Who's Really in Control? Learning How to Overcome Impulsive Behaviors

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When we enter into a relationship with God, we experience a divine exchange where He takes our sin and gives us His righteousness. He also puts the seed of the Fruit of the Spirit in us (see Galatians 5:22-23). But in order for this fruit to grow in our lives, we have to study the Word and spend time with God so He can do this work in our soul.

Our soul is our mind, will and emotions and it tells us what we think, what we want and how we feel. As we pursue a personal relationship with God, the Holy Spirit helps renew our mind and turn our will to God's will so we can learn how to manage our emotions. And learning how to manage our emotions is the key to being stable and not letting our emotions rule or control us.

Understanding Your Emotions

An emotion is "a moving of the mind or soul; hence, any agitation of mind or excitement of sensibility" (American Dictionary of the English Language, Noah Webster, 1828). Another definition of emotion is "a conscious mental reaction (as anger or fear) subjectively experienced as strong feeling…typically accompanied by physiological and behavioral changes in the body" (Merriam-Webster's Collegiate Dictionary, Eleventh Edition). In other words, your feelings rise up, move out and want you to follow them and do whatever they say.

Now, our emotions are unreliable, so instead of letting them dictate the things we do, we have to learn to live beyond them. For people who have suffered abuse, this can be very difficult. See, when you have wounded emotions, your natural tendency is likely to be impulsive and do things emotionally without wisdom or thinking it through, which causes a separation between you and God. Romans 8:8 says, "So then those who are living the life of the flesh [catering to the appetites and impulses of their carnal nature] cannot please or satisfy God, or be acceptable to Him."

But God has a healing for you and He wants you to go deeper with Him and learn to control your emotional impulses.

Managing Your Emotions

To begin the process of controlling our emotions, we have to go deeper with God. Going deeper in God means we stop living by how we feel; we own those feelings and say, "I have feelings, but they are not going to have me."

Peter is a great example of someone who learned to live beyond his emotions and go deeper with God. In Luke 5:1-6, Peter had just come in from fishing all night when Jesus met Him. Jesus then told him to go out again and lower the nets on the other side of the boat. Peter, having fished all night, was tired and discouraged but he stepped out beyond his emotions and trusted God. He went deeper into the water and received the benefits. Verse 6 says, "When they had done this, they caught a great number of fish…their nets were [at the point of] breaking" (AMP).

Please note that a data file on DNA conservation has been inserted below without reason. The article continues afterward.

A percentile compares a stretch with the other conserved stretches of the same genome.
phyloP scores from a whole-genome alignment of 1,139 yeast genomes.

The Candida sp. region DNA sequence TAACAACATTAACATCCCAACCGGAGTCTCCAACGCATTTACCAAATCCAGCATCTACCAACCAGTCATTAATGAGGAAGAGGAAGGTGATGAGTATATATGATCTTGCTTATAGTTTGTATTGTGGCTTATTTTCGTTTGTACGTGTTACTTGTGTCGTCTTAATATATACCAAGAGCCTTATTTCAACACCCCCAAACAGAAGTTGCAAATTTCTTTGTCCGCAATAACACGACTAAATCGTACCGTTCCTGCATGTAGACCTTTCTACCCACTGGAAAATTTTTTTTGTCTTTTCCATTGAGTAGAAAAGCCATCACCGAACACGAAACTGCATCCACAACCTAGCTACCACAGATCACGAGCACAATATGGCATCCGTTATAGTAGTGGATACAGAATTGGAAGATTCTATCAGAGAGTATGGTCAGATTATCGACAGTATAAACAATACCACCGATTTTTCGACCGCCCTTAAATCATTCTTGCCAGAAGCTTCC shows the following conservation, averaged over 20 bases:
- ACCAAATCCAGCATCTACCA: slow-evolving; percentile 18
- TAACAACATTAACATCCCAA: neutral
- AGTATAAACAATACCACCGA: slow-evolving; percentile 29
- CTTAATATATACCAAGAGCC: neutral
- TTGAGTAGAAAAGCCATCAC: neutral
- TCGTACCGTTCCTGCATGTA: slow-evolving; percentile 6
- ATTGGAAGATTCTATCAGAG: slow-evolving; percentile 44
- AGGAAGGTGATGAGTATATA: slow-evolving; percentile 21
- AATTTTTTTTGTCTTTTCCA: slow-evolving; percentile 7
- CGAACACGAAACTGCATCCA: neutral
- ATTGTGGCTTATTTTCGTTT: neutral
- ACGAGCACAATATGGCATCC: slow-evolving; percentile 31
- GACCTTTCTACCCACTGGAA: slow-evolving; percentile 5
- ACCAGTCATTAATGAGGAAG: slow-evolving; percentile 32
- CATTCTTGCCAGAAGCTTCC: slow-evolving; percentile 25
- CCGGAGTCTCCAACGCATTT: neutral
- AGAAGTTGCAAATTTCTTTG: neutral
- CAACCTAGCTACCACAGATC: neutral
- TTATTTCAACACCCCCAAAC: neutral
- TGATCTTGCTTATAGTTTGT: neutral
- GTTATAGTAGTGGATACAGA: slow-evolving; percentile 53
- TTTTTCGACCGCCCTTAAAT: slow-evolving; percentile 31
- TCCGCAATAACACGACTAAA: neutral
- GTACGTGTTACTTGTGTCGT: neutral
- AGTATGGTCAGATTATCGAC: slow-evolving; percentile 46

The main way we go deeper in God is by knowing and studying His Word. When we know the Word of God, we can judge when what we are thinking and feeling lines up with God or when it's our flesh or garbage from the enemy.

We also need to pray for God to help us control our emotions. Remember the Fruit of the Spirit? God has given us the fruit of self-control so that we don't have to be impulsive with our behaviors or emotions; we can deal properly with things and not let them keep us from following God's will. Through God's Word and prayer, we can begin to control our emotions, and as we do, we gain power over the flesh.
Gaining Power Over the Flesh

When God puts His finger on something in your life, such as an excessive habit or emotional addiction, you will have to wean your flesh off of it, much like a baby is weaned off a bottle or pacifier. This is because our flesh holds strongly to those emotions and believes it needs them to be satisfied.

A good example of this is when I weaned my children off of their pacifiers. The first night was horrible. They would scream and scream, then fall asleep, wake up and scream more. It was so hard to watch them struggle but eventually they would stop screaming and their cries became just a small sniffle.

This is just like our flesh. When we say no to our flesh, at first it will scream. But after we practice self-control over and over, through the power of the Holy Spirit, it becomes easier. Eventually, our flesh realizes it doesn't need that habit or addiction and we have our freedom.

The important thing to remember is that we will always have emotions and circumstances that try to stir us up to become impulsive and emotional, but God has given us the ability to manage those emotions. As we practice self-control in our emotions, God changes us and our relationship with Him grows deeper.

God always has your best interest at heart. That's why He wants to change you more than He does your circumstances. Then, when those inevitable emotions rise up, you can make choices on purpose, not impulsively. Choose to go deeper with Him so you can live beyond your emotions and enjoy the freedom it brings in your life!

Joyce Meyer is a New York Times bestselling author and founder of Joyce Meyer Ministries, Inc. She has authored more than 90 books, including Battlefield of the Mind and Do Yourself a Favor…Forgive (Hachette). She hosts the Enjoying Everyday Life radio and TV programs, which air on hundreds of stations worldwide. For more information, visit www.joycemeyer.org.

© 2015 Printed with permission of Joyce Meyer Ministries